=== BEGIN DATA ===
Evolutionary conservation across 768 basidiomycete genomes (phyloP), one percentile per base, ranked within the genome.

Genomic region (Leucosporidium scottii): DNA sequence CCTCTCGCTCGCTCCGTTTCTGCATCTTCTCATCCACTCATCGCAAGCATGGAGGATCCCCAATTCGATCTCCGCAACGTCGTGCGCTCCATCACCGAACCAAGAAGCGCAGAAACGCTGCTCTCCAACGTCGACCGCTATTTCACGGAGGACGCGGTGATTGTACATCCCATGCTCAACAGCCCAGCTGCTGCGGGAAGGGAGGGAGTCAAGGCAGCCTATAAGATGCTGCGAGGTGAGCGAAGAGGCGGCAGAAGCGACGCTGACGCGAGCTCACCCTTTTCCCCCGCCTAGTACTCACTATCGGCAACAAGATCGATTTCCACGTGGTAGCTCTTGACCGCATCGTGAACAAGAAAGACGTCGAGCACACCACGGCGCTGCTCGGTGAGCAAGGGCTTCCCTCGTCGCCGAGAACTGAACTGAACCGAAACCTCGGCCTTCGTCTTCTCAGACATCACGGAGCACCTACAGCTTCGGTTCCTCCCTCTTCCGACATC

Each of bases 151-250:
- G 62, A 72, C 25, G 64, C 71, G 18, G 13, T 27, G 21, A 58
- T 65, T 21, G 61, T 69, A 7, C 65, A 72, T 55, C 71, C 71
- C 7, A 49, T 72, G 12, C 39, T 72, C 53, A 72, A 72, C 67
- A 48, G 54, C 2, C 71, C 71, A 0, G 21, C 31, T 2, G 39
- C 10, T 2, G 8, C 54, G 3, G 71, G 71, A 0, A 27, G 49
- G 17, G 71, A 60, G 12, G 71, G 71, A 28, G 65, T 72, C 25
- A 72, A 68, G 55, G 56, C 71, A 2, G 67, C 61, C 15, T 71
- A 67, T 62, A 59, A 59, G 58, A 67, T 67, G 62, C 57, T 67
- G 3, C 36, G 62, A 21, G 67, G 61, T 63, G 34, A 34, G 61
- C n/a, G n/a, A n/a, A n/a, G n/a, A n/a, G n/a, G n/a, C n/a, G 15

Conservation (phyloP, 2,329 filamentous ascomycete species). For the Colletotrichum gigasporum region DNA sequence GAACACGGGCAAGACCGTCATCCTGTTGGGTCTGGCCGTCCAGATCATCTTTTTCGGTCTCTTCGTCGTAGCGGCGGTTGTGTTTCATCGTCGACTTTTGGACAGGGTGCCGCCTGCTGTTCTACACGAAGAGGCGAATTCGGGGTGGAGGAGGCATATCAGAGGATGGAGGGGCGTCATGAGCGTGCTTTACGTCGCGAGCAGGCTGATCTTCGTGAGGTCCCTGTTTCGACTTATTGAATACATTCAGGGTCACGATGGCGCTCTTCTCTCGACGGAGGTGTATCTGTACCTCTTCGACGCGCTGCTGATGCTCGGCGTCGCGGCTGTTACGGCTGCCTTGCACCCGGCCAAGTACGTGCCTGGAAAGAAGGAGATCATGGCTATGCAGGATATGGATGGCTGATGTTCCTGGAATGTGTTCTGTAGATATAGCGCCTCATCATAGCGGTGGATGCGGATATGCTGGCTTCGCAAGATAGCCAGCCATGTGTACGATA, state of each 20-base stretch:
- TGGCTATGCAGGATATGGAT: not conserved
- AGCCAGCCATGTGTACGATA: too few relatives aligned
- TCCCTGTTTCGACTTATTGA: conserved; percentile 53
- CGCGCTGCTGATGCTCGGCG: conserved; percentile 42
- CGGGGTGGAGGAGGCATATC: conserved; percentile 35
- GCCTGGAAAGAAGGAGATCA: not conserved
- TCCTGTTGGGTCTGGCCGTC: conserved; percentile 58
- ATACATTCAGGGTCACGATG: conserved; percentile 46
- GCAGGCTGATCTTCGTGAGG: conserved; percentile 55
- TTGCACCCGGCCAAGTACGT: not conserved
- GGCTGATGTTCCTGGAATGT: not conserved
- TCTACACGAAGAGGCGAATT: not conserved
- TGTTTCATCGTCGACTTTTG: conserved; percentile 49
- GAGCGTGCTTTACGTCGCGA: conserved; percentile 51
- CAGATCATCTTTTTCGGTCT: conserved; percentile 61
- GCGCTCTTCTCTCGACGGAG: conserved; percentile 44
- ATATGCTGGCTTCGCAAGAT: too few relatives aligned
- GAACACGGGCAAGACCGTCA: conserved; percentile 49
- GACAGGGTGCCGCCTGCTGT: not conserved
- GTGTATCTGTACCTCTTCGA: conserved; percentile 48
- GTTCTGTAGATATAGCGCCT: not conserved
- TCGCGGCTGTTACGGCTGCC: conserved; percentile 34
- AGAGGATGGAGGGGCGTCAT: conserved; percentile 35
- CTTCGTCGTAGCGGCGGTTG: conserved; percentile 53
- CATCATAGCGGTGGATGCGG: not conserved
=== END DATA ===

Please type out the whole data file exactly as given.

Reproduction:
Evolutionary conservation across 768 basidiomycete genomes (phyloP), one percentile per base, ranked within the genome.

Genomic region (Leucosporidium scottii): DNA sequence CCTCTCGCTCGCTCCGTTTCTGCATCTTCTCATCCACTCATCGCAAGCATGGAGGATCCCCAATTCGATCTCCGCAACGTCGTGCGCTCCATCACCGAACCAAGAAGCGCAGAAACGCTGCTCTCCAACGTCGACCGCTATTTCACGGAGGACGCGGTGATTGTACATCCCATGCTCAACAGCCCAGCTGCTGCGGGAAGGGAGGGAGTCAAGGCAGCCTATAAGATGCTGCGAGGTGAGCGAAGAGGCGGCAGAAGCGACGCTGACGCGAGCTCACCCTTTTCCCCCGCCTAGTACTCACTATCGGCAACAAGATCGATTTCCACGTGGTAGCTCTTGACCGCATCGTGAACAAGAAAGACGTCGAGCACACCACGGCGCTGCTCGGTGAGCAAGGGCTTCCCTCGTCGCCGAGAACTGAACTGAACCGAAACCTCGGCCTTCGTCTTCTCAGACATCACGGAGCACCTACAGCTTCGGTTCCTCCCTCTTCCGACATC

Each of bases 151-250:
- G 62, A 72, C 25, G 64, C 71, G 18, G 13, T 27, G 21, A 58
- T 65, T 21, G 61, T 69, A 7, C 65, A 72, T 55, C 71, C 71
- C 7, A 49, T 72, G 12, C 39, T 72, C 53, A 72, A 72, C 67
- A 48, G 54, C 2, C 71, C 71, A 0, G 21, C 31, T 2, G 39
- C 10, T 2, G 8, C 54, G 3, G 71, G 71, A 0, A 27, G 49
- G 17, G 71, A 60, G 12, G 71, G 71, A 28, G 65, T 72, C 25
- A 72, A 68, G 55, G 56, C 71, A 2, G 67, C 61, C 15, T 71
- A 67, T 62, A 59, A 59, G 58, A 67, T 67, G 62, C 57, T 67
- G 3, C 36, G 62, A 21, G 67, G 61, T 63, G 34, A 34, G 61
- C n/a, G n/a, A n/a, A n/a, G n/a, A n/a, G n/a, G n/a, C n/a, G 15

Conservation (phyloP, 2,329 filamentous ascomycete species). For the Colletotrichum gigasporum region DNA sequence GAACACGGGCAAGACCGTCATCCTGTTGGGTCTGGCCGTCCAGATCATCTTTTTCGGTCTCTTCGTCGTAGCGGCGGTTGTGTTTCATCGTCGACTTTTGGACAGGGTGCCGCCTGCTGTTCTACACGAAGAGGCGAATTCGGGGTGGAGGAGGCATATCAGAGGATGGAGGGGCGTCATGAGCGTGCTTTACGTCGCGAGCAGGCTGATCTTCGTGAGGTCCCTGTTTCGACTTATTGAATACATTCAGGGTCACGATGGCGCTCTTCTCTCGACGGAGGTGTATCTGTACCTCTTCGACGCGCTGCTGATGCTCGGCGTCGCGGCTGTTACGGCTGCCTTGCACCCGGCCAAGTACGTGCCTGGAAAGAAGGAGATCATGGCTATGCAGGATATGGATGGCTGATGTTCCTGGAATGTGTTCTGTAGATATAGCGCCTCATCATAGCGGTGGATGCGGATATGCTGGCTTCGCAAGATAGCCAGCCATGTGTACGATA, state of each 20-base stretch:
- TGGCTATGCAGGATATGGAT: not conserved
- AGCCAGCCATGTGTACGATA: too few relatives aligned
- TCCCTGTTTCGACTTATTGA: conserved; percentile 53
- CGCGCTGCTGATGCTCGGCG: conserved; percentile 42
- CGGGGTGGAGGAGGCATATC: conserved; percentile 35
- GCCTGGAAAGAAGGAGATCA: not conserved
- TCCTGTTGGGTCTGGCCGTC: conserved; percentile 58
- ATACATTCAGGGTCACGATG: conserved; percentile 46
- GCAGGCTGATCTTCGTGAGG: conserved; percentile 55
- TTGCACCCGGCCAAGTACGT: not conserved
- GGCTGATGTTCCTGGAATGT: not conserved
- TCTACACGAAGAGGCGAATT: not conserved
- TGTTTCATCGTCGACTTTTG: conserved; percentile 49
- GAGCGTGCTTTACGTCGCGA: conserved; percentile 51
- CAGATCATCTTTTTCGGTCT: conserved; percentile 61
- GCGCTCTTCTCTCGACGGAG: conserved; percentile 44
- ATATGCTGGCTTCGCAAGAT: too few relatives aligned
- GAACACGGGCAAGACCGTCA: conserved; percentile 49
- GACAGGGTGCCGCCTGCTGT: not conserved
- GTGTATCTGTACCTCTTCGA: conserved; percentile 48
- GTTCTGTAGATATAGCGCCT: not conserved
- TCGCGGCTGTTACGGCTGCC: conserved; percentile 34
- AGAGGATGGAGGGGCGTCAT: conserved; percentile 35
- CTTCGTCGTAGCGGCGGTTG: conserved; percentile 53
- CATCATAGCGGTGGATGCGG: not conserved